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Virgin Media and the BPI

August 2008

If you have younger relatives who use their laptops on your internet connection, read on.

Two internet related issues have recently had teams of lawyers hard at work invoicing their clients; both skirmishes obey that key legal principle of going for the deepest pocket first, however innocent they might at first seem. In one instance, that’s you and me.

In June, the overpriced handbag firm Hermes successfully persuaded a French judge to fine eBay for allowing someone to sell the counterfeit handbags on their site, rather than going for the counterfeiter herself.

Then there’s the BPI, which represents the UK recorded music business and has been whining for ages that their big selling artists are not making quite such grotesque amounts of money as they used to. They blame it on people using the internet to download copies of music from each other. It’s called “peer to peer file sharing” and they say it breaches copyright rules.

But they have a problem; they don’t actually know who is doing the copyright infringing, they just know it’s happening. What’s more, most internet service providers (ISPs) won’t hand over details of the possible infringers to the BPI without a Court Order – something that the BPI can’t get without the details. Touché.

This is where Oldies become involved. The BPI is certain that most of the people they are after are young, and don’t have their own internet accounts, so it has decided to aim at the deeper pocket: the owner of the internet connection (that’s you and me). They have managed to persuade Virgin Media, one of the bigger ISPs, to launch what they call, rather sinisterly in my view, “an education campaign”.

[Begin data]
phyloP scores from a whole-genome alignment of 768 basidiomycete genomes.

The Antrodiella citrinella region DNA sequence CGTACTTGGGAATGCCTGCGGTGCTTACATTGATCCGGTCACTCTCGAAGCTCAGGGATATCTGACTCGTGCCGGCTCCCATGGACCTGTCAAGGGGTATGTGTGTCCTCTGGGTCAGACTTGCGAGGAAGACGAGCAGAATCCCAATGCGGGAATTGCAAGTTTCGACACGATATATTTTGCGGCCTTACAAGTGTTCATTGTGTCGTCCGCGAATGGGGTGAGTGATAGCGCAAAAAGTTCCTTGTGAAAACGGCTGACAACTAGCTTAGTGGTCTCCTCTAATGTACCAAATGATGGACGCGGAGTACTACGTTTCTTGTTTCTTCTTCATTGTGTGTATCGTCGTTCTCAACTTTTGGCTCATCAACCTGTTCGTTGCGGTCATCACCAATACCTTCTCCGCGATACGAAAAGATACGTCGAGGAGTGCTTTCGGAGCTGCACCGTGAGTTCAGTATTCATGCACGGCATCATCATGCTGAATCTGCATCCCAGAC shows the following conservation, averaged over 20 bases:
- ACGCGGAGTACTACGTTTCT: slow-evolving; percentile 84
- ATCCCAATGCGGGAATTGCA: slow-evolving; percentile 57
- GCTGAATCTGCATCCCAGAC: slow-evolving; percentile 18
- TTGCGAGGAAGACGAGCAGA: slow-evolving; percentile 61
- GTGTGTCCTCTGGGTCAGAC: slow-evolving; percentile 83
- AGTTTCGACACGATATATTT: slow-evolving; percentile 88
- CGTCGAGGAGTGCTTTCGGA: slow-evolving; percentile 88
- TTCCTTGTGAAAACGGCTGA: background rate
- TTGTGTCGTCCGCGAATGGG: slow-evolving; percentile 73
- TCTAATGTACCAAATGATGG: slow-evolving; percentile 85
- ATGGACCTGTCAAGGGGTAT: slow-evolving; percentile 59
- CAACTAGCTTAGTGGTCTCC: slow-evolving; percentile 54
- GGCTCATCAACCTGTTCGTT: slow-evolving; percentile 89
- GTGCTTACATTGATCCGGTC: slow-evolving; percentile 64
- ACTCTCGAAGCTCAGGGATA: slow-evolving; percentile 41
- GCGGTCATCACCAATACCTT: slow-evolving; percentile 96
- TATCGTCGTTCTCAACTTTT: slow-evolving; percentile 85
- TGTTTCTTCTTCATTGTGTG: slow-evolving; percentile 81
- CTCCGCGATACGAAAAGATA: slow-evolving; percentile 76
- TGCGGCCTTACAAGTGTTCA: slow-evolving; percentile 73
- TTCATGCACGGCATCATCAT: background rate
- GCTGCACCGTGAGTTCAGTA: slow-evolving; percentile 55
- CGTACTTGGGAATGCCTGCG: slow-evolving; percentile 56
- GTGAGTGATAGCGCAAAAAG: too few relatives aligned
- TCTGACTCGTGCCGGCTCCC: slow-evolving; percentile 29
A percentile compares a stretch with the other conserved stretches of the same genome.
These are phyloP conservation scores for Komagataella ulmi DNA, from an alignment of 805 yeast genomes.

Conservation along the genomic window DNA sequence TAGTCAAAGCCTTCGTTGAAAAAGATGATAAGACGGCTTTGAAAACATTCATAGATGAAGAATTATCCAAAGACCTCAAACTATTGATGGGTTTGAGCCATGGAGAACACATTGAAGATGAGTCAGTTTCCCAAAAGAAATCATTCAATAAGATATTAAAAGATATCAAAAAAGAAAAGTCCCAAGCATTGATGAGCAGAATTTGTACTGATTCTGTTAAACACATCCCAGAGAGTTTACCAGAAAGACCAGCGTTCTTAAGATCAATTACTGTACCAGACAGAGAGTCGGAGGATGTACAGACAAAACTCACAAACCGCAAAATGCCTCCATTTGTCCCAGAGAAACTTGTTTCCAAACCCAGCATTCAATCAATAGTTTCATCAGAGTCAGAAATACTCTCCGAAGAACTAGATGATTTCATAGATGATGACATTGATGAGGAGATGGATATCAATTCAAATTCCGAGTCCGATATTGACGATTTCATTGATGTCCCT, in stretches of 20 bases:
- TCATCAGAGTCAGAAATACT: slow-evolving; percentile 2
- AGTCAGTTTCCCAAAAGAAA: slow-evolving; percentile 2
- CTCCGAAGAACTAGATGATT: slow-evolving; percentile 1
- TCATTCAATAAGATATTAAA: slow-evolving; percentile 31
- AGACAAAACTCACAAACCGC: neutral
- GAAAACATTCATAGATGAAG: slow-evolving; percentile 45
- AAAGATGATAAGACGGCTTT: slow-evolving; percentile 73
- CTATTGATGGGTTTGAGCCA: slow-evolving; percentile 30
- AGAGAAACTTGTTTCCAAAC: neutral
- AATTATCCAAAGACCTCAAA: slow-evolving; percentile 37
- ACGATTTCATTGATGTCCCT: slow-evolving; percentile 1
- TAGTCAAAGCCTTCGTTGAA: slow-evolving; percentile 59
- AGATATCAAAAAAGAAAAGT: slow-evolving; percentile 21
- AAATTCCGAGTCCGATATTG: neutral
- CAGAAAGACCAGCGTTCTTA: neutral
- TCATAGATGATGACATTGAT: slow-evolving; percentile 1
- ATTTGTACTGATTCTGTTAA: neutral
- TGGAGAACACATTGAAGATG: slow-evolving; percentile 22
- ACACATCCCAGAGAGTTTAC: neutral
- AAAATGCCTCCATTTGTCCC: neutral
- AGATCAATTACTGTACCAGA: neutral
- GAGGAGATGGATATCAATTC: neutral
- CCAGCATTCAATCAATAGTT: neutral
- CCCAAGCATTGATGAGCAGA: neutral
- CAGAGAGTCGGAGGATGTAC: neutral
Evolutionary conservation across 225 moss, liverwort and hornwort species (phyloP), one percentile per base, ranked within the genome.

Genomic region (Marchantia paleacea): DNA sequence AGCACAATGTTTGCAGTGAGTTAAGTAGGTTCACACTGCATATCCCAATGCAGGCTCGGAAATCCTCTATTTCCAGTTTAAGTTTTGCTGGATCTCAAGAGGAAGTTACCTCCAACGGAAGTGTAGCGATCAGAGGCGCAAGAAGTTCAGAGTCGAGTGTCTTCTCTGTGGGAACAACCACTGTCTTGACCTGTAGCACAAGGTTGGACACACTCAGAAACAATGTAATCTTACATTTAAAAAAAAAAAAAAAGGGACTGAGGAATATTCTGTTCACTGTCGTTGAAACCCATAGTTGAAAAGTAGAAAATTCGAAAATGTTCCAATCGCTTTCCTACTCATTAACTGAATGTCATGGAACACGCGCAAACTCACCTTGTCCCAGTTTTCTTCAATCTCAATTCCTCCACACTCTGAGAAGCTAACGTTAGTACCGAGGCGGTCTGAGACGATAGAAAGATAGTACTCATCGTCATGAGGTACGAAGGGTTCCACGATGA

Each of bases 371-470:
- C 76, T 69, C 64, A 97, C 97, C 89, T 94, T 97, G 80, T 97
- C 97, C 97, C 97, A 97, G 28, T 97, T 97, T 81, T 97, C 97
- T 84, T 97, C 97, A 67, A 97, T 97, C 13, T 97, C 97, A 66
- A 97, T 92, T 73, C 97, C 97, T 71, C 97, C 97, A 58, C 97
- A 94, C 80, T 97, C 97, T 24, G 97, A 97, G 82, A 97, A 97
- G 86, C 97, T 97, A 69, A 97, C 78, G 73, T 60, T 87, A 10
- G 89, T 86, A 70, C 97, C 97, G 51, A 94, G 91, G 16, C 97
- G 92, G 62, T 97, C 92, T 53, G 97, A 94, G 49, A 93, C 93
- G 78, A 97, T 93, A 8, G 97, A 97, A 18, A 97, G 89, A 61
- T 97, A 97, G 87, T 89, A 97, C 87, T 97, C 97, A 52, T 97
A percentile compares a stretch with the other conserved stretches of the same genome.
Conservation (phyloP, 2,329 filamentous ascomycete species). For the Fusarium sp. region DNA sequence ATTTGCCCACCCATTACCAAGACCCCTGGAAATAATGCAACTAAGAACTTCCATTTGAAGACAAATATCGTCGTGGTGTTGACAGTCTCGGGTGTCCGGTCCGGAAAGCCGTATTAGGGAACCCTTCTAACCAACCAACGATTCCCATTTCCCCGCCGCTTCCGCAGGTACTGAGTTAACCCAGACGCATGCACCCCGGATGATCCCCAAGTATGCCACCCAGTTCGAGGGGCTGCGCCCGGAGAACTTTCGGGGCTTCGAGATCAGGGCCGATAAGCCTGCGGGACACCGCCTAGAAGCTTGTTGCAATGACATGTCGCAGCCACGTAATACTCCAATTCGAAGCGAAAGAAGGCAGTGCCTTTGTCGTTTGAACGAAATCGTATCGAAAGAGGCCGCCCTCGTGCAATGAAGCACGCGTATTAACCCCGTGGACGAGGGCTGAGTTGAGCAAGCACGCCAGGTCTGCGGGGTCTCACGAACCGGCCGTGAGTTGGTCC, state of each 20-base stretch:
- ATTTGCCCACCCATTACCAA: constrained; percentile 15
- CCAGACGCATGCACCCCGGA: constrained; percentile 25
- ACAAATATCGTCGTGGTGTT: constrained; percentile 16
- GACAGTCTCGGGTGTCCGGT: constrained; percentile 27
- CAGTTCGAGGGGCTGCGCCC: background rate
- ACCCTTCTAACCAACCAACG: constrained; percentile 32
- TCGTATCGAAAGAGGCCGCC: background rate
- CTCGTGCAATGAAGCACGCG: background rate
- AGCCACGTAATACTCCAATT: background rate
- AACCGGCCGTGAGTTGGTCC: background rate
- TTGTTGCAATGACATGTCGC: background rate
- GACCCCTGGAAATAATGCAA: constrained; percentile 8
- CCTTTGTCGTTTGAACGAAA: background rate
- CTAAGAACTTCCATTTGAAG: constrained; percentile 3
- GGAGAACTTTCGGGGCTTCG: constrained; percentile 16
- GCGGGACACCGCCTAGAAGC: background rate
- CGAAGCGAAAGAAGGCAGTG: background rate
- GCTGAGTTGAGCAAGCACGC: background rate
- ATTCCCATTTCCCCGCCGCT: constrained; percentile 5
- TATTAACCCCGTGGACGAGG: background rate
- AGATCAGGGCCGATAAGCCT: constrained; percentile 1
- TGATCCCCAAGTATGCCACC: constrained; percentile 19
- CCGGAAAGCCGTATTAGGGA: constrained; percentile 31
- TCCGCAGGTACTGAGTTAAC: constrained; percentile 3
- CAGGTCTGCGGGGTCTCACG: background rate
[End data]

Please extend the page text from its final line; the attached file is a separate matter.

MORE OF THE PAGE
What this means is that Virgin are acting as the BPI’s enforcers, and sending letters to any of their customers that they suspect of allowing their internet connection to be used for such purposes (knowingly or otherwise) and “educating” them about how this might be illegal. You can see copies of the Virgin letter by clicking here and the BPI letter by clicking here.  You can read their joint press release by clicking here.

By the way, if it surprises you that they are able to work out which of us might be candidates to receive these letters, don’t be; as I keep on saying, using the internet is essentially a public activity. Your ISP can see everything you do.

The BPI have long been nagging ISPs like Virgin, insisting that they “take action” or face the consequences. Some (especially Carphone Warehouse) have told the BPI to boil their heads, saying that their demands are unworkable.

Virgin seems to have negotiated this holding situation, which will at least keep the BPI off their backs for a bit, but not for very long. The letters will be sent out for a couple of months, after which their effect will be assessed. My guess is that their effect will be two thirds of next to nothing.

This kind of effort has failed in the past. Last year Tiscali promised the BPI that they would disconnect persistent downloaders, and four people were duly cut off. Then the arrangement collapsed because neither side would pay for it.

I wonder if the BPI really has the nerve to take on one of the big ISPs in court. Even if they do, there is no certainty they would win. After all nobody considers suing BT if someone commits a crime over the telephone.

No, it’s about time the BPI admitted that the recorded music gravy train has hit the buffers. It’s just what happened to sheet music sales when records were invented, so they should be used to it.